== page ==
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Nowy Sącz in Bolesław Barbacki's time

Boleslaw Barbacki was born in 1891. It was a period when Poland did not exist on the map of Europe, and Nowy Sącz found itself within the borders of the Austrian partition. Under the rule of Franz Joseph of the Habsburg dynasty, Poles enjoyed relative freedoms; within the so-called Galician autonomy, they could cultivate their traditions and celebrate Polishness among other things. These circumstances resulted in the formation of various kinds of associations, aimed at maintaining the Polish national spirit and providing adequate Polish education. It was then that the “Sokół” Gymnastic Society and the People's School Society were created. Both Boleslaw Barbacki and his father, Leon Barbacki, were associated with those two organizations. Of course, the cultivation and promotion of Polishness had restrictions, and that is why also secret organizations were formed, especially popular among young people. Barbacki co-founded one such organization, which was named the “Filaret Circle”.

At the turn of the 19th and 20th centuries, especially since Bolesław’s uncle, Władysław Barbacki, took the position of city’s mayor, intensive growth and modernization of Nowy Sącz began. The main square with its representative town hall built after the fire of 1894 and the Jagiellońska street still remained the main points on the map of Nowy Sącz

Before 1914, almost 25 thousand people lived in Nowy Sącz, unfortunately the outbreak of the First World War halted the demographic development of the city, and so it was not before 1939 that its population reached 30 thousand.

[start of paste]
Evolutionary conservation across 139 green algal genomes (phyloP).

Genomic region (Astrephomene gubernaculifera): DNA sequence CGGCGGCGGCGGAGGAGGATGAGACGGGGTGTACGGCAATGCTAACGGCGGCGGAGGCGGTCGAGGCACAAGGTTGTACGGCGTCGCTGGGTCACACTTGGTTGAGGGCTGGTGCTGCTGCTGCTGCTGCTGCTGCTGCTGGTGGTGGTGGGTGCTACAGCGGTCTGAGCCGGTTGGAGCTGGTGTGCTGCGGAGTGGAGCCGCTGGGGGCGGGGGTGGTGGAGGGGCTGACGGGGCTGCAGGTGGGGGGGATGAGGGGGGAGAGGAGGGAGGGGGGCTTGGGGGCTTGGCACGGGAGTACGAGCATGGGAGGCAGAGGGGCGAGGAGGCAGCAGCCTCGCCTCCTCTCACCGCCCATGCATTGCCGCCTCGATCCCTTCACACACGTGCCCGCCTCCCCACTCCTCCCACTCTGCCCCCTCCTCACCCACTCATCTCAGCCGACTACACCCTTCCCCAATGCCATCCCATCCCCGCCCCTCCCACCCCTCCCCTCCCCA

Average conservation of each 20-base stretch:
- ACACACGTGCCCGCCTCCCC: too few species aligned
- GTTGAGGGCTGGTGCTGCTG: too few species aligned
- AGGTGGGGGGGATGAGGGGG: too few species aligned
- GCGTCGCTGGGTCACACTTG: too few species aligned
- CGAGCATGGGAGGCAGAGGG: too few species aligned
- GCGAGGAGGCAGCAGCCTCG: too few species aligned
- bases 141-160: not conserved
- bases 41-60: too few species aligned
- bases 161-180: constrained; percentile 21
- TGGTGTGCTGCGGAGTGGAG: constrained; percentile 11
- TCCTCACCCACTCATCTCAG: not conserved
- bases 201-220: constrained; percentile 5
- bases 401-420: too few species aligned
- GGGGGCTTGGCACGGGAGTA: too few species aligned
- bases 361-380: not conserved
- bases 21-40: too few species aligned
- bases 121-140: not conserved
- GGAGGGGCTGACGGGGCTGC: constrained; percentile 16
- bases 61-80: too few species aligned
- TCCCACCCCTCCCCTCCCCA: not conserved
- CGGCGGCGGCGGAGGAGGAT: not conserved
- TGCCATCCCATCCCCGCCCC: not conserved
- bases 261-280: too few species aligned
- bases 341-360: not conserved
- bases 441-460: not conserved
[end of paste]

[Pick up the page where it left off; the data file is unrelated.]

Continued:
Nowy Sącz of the time of Bolesław Barbacki was dominated by the Polish people of the Catholic denomination. The main temple of the city was the St. Margaret’s Church. Before the Second World War, Nowy Sącz also had a significantly large Jewish population. Another group present in the city was the Lutherans, of which a large part was of German descent. At the beginning of the 20th century, next to the Barbacki family house on Kunegundy Street, a Greek Orthodox church was built, as there were also a lot of Ruthenians living in the city.

Boleslaw Barbacki witnessed the restoration of Poland’s independence, which first arrived in Nowy Sącz on 31st October 1918.

During the interwar period, the city had a specific, peripheral character. It did not however lack various events of cultural and state-wide importance, such as the visit of President Mościcki or the funeral of Bronisław Pieracki. Bolesław Barbacki was actively involved in the cultural development of the city, both through his work in the Drama Society and in “Sokół”, and through joining the castle reconstruction committee.

The steady development of the city was interrupted by the outbreak of World War II and by the German invasion on the city. Soon in Nowy Sącz the terror characteristic for the entire German occupation reigned; marked with deportations, arrests, torture and executions. On August 21, 1941, in Biegonice near Nowy Sącz a mass execution was carried out, in which 44 people lost their lives; Bolesław Barbacki was one of them.

Below – postcards from Nowy Sącz in the time of Boleslaw Barbacki.